From the internationally best-selling author of Three Floors Up, a literary page-turner that delves into the deepening cracks in a carefully constructed public persona. A writer tries to answer a set of interview questions sent to him by a website editor. At first, they stick to the standard fare: Did you always know you would be a writer? How autobiographical are your books? Have you written any stories you would never publish? Usually his answers in these situations are measured, calculated, cautious. But this time, when his heart is about to break and his life is about to crumble, he finds he cannot tell anything but the truth. The naked, funny, sad, scandalous, politically incorrect truth.
Every question the writer tackles opens a door to a hidden room of his life. And each of his answers reveals that at the heart of every truth, there is a lie—and vice versa. Surprising, bold, intimate, and utterly engrossing, The Last Interview shows just how tenuous the lines are between work and life, love and hate, fact and fiction. And in exploring the many, often contradictory facets of an Israeli author’s identity, Eshkol Nevo also gives us a nuanced, thought-provoking portrait of a country at odds with itself.
About the Author
Eshkol Nevo,born in Jerusalem in 1971, is one of Israel’s most successful living writers. His novels have all been bestsellers in Israel and published widely in translation. His novel Homesick was long-listed for the 2009 Independent Foreign Fiction Prize; World Cup Wishes was a finalist for the 2011 Kritikerpreis der Jury der Jungen Kritiker (Austria); Neuland was included in the Independent’s 2014 Books of the Year in Translation; and Three Floors Up (Other Press, 2017) will be adapted for film by the acclaimed Italian director Nanni Moretti in 2020. Nevo owns and co-manages the largest private creative writing school in Israel and is a mentor to many up-and-coming young Israeli writers. Sondra Silverston has translated the work of Israeli fiction writers such as Etgar Keret, Ayelet Gundar-Goshen, Zeruya Shalev, and Savyon Liebrecht. Her translation of Amos Oz’s Between Friends won the National Jewish Book Award for fiction in 2013. Born in the United States, she has lived in Israel since 1970.
“A compelling page-turner…Nevo pushes the boundaries of fiction both formally and thematically, challenging the reader at every turn to reconsider their conceptions of the relationship between truth and fiction. A daring, triumphant work of searing beauty.” —Kirkus Reviews (starred review)
“Engrossing…Nevo’s latest is a clever, delightfully unreliable, occasionally head-shaking, sometimes eye-rolling portrait of an artist as a not-at-all-young man.” —Booklist (starred review)
“Eshkol Nevo’s The Last Interview is a generous, graceful book—at once wry and raw, mournful and hopeful, ironic and tender. This book is a moving story of loss, love, and friendship, a thoughtful meditation on the porous borders between reality and fiction, and a true joy to read.” —Moriel Rothman-Zecher, author of Sadness Is a White Bird
“In Eshkol Nevo’s extraordinary The Last Interview, a writer reflects on that which sustains and troubles the human heart, including the fragility of love, the friability of truth, the constancy of friendship, and the certainty of loss. Through engaging prose, poignant storytelling, and the sorrowful yet irresistible voice of Nevo’s unforgettable narrator, we are asked to consider the question: How should we be in the world? Always heartfelt and often heartbreaking, The Last Interview is ultimately a balm for those of us living in these troubled times.” —Judith Claire Mitchell, author of A Reunion of Ghosts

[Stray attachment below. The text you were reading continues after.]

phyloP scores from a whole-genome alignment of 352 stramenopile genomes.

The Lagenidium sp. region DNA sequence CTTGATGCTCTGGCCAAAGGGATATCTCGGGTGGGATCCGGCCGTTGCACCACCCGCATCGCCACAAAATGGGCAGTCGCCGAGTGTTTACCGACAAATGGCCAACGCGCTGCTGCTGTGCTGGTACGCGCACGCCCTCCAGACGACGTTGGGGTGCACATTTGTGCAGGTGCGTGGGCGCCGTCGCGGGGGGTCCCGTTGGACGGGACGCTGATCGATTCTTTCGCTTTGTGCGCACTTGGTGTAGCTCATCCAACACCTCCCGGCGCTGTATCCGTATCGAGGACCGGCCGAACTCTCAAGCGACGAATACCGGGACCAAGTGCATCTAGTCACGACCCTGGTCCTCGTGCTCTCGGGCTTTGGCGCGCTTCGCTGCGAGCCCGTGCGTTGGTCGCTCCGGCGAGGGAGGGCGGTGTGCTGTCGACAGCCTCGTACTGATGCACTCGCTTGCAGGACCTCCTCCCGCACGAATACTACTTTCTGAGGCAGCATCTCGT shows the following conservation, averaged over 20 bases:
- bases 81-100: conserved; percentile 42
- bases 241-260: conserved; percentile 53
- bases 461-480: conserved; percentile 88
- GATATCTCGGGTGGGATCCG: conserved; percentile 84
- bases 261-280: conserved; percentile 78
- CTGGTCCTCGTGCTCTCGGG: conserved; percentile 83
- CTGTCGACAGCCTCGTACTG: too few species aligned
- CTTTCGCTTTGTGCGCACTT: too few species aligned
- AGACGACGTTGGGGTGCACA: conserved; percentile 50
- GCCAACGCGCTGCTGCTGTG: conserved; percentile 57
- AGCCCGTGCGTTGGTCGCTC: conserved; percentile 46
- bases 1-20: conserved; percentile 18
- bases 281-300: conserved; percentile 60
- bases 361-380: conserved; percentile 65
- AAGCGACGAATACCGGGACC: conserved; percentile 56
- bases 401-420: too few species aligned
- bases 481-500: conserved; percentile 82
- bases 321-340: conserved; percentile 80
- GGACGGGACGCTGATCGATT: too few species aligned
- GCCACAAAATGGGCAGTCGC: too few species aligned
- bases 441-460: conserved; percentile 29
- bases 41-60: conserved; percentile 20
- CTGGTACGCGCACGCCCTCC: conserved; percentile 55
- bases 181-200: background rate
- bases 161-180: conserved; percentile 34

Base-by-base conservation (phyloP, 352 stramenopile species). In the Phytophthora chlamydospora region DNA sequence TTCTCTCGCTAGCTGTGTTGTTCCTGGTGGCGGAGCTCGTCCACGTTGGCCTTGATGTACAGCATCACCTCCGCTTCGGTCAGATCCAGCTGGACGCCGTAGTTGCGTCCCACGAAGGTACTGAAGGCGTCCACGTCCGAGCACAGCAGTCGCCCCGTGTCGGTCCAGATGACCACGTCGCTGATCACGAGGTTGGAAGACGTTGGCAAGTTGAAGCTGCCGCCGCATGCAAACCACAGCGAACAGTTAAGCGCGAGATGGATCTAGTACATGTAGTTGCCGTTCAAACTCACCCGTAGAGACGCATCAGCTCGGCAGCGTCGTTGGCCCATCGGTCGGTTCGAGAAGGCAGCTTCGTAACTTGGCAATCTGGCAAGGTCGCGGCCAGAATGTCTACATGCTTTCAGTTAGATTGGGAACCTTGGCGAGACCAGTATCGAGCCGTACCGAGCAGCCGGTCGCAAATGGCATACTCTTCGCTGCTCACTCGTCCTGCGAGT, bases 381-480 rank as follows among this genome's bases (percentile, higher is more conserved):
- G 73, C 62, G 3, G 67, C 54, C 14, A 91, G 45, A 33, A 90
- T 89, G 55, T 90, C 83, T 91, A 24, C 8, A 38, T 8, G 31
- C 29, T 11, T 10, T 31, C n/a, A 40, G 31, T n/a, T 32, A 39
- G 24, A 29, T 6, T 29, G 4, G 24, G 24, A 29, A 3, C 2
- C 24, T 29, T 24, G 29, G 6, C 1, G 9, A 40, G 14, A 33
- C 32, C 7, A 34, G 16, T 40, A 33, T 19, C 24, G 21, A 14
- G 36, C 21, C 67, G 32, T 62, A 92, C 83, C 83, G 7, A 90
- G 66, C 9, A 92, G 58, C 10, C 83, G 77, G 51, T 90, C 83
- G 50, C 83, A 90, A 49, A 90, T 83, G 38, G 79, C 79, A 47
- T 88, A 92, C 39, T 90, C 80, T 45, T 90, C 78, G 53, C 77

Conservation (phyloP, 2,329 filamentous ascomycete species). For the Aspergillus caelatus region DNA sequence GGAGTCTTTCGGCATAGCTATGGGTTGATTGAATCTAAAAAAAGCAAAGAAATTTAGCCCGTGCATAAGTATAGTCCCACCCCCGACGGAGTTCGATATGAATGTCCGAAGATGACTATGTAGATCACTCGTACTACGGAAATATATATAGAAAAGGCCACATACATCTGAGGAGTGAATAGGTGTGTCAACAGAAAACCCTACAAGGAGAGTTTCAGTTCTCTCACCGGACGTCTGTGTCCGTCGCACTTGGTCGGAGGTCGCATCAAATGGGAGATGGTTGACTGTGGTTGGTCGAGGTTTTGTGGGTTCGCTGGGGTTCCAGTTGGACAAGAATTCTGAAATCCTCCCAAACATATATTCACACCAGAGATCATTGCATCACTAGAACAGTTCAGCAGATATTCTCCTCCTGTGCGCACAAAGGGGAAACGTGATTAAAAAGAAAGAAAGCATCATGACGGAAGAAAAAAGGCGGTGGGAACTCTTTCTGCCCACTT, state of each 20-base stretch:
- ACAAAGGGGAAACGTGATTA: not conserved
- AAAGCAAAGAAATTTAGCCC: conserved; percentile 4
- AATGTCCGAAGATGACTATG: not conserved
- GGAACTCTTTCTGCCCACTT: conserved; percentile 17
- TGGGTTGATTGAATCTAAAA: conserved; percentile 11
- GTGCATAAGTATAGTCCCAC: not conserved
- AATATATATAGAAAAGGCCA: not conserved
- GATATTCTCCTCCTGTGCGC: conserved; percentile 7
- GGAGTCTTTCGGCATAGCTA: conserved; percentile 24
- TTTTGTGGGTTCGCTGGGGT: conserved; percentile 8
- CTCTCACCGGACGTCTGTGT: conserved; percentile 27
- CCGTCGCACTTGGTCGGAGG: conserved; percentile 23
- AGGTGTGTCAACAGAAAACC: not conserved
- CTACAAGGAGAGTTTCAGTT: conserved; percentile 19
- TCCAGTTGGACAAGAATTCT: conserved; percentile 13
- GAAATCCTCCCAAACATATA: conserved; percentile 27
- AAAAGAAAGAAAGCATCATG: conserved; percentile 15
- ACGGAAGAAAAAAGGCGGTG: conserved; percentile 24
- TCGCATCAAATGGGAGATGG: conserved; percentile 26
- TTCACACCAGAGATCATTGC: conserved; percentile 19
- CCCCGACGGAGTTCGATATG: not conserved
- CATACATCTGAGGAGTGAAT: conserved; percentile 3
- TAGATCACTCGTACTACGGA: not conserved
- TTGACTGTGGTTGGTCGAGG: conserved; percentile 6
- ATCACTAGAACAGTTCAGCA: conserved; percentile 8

“The Last Interview is a compelling, layered portrayal of friendship, family, and identity. Formally inventive and propulsive, Nevo braids threads of the political and personal with nuance and sensitivity.” —Amy Feltman, author of Willa & Hesper
“Beautifully woven and suffused with emotional honesty, tenderness, and heartbreak, The Last Interview is a riveting, insightful meditation on the perils and possibilities of fiction.” —Amy Gottlieb, author of The Beautiful Possible
“Like J. M. Coetzee’s Elizabeth Costello, Eshkol Nevo tells us one writer’s views of the world as he answers a series of questions posed in an online interview. His unflinchingly honest responses—on work, marriage, children, friendship, envy, guilt, and even the soul of Israel itself—make for an affecting portrait of a modern Israeli man looking for the truths of his life. The narrator reaches deep within my heart as he asks the ultimate question: How can we love, knowing there will be loss?” —Elayne Klasson, author of Love Is a Rebellious Bird
Praise for Eshkol Nevo: “Eshkol Nevo writes beautifully, funnily, and wisely about men and women…Friendship, envy, love, misery, endurance—he captures the lot.” —Roddy Doyle, author of Paddy Clarke Ha Ha Ha
“Eshkol Nevo is a fascinating storyteller who gives the reader a broad and diverse picture of Israeli society.” —Amos Oz, author of Judas
“Eshkol Nevo is a brilliant literary chemist who succeeds in extracting from daily life’s most mundane events the deepest crystallized essence of the contemporary Israeli psyche.” —Etgar Keret, author of The Seven Good Years